An Enterprise Survey is a firm-level survey of a representative sample of an economy's private sector. Firm-level surveys have been conducted since 1998 by different units within the World Bank. Since 2005-06, most data collection efforts have been centralized within the Enterprise Analysis Unit. The Enterprise Surveys are conducted every three to four years across all geographic regions and cover small, medium, and large companies. Data are used to create indicators that benchmark the quality of the business and investment climate across countries.
The Afghanistan Enterprise Survey 2008 was a nationwide survey to gather information and opinions about the business environment in the country. The survey covered over 1000 businesses.
The objective of the Enterprise Survey was to generate establishment-level quantitative and qualitative information that will help evaluate the performance of business enterprises and identify constraints to doing business. The survey was designed to provide indicators of Afghanistan's investment climate and business performance that can be used to identify reform priorities to track changes over time.
The standard Enterprise Survey topics include firm characteristics, gender participation, access to finance, annual sales, costs of inputs/labor, workforce composition, bribery, licensing, infrastructure, trade, crime, competition, capacity utilization, land and permits, taxation, informality, business-government relations, innovation and technology, and performance measures. Over 90% of the questions objectively ascertain characteristics of a country's business environment. The remaining questions assess the survey respondents' opinions on what are the obstacles to firm growth and performance. The mode of data collection is face-to-face interviews.
Kind of Data
Sample survey data [ssd]
Unit of Analysis
The primary sampling unit of the study is the establishment. An establishment is a physical location where business is carried out and where industrial operations take place or services are provided. A firm may be composed of one or more establishments. For example, a brewery may have several bottling plants and several establishments for distribution. For the purposes of this survey an establishment must make its own financial decisions and have its own financial statements separate from those of the firm. An establishment must also have its own management and control over its payroll.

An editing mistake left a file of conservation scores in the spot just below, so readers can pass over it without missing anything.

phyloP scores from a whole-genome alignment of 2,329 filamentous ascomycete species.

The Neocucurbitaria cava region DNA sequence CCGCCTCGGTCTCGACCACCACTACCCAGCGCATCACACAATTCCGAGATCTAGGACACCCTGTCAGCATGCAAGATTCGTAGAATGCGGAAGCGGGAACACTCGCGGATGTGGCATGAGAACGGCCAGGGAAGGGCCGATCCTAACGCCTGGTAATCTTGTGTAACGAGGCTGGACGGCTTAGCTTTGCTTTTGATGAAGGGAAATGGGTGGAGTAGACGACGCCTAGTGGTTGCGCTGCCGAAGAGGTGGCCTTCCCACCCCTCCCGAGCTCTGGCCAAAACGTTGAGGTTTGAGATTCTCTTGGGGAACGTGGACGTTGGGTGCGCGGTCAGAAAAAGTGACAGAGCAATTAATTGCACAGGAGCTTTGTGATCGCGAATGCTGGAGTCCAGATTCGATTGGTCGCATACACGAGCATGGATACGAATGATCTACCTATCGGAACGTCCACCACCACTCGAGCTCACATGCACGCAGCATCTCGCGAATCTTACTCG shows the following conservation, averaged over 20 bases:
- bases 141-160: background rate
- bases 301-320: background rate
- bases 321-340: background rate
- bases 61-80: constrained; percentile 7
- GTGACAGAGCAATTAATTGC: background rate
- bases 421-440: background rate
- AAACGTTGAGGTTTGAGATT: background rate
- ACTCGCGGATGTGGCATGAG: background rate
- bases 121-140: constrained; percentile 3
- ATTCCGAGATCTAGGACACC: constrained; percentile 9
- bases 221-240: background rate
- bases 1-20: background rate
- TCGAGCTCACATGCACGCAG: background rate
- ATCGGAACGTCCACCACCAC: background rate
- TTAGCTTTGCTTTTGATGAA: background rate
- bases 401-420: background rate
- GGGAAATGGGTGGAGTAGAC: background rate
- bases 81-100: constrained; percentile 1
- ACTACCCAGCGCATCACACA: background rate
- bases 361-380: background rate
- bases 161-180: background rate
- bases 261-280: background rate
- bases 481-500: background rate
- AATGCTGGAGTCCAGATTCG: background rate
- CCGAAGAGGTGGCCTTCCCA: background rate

Regions covered are selected based on the number of establishments, contribution to employment, and value added. In most cases these regions are metropolitan areas and reflect the largest centers of economic activity in a country.
The manufacturing and service sectors were the primary business sectors of interest. Firms with 100% government/state ownership were not eligible to participate.
Producers and sponsors
The researchers interviewed 647 formal businesses for this survey.
"Formal" referred to a business registered with a central government body, such as Afghanistan Investment Support Agency (AISA) and/or any government ministry - the Department of Commerce, the Department of Economy, the Department of Education, etc. "Informal" referred to a business not registered with a central government body. Establishments only registered with a local administration, a business association or a union, were considered informal. Given the small number of retailers registered centrally, combined with unavailability of a comprehensive list of registered retailers, the decision was made to accept some retailers that were only registered at the municipality level as "formal" for the purposes of this study.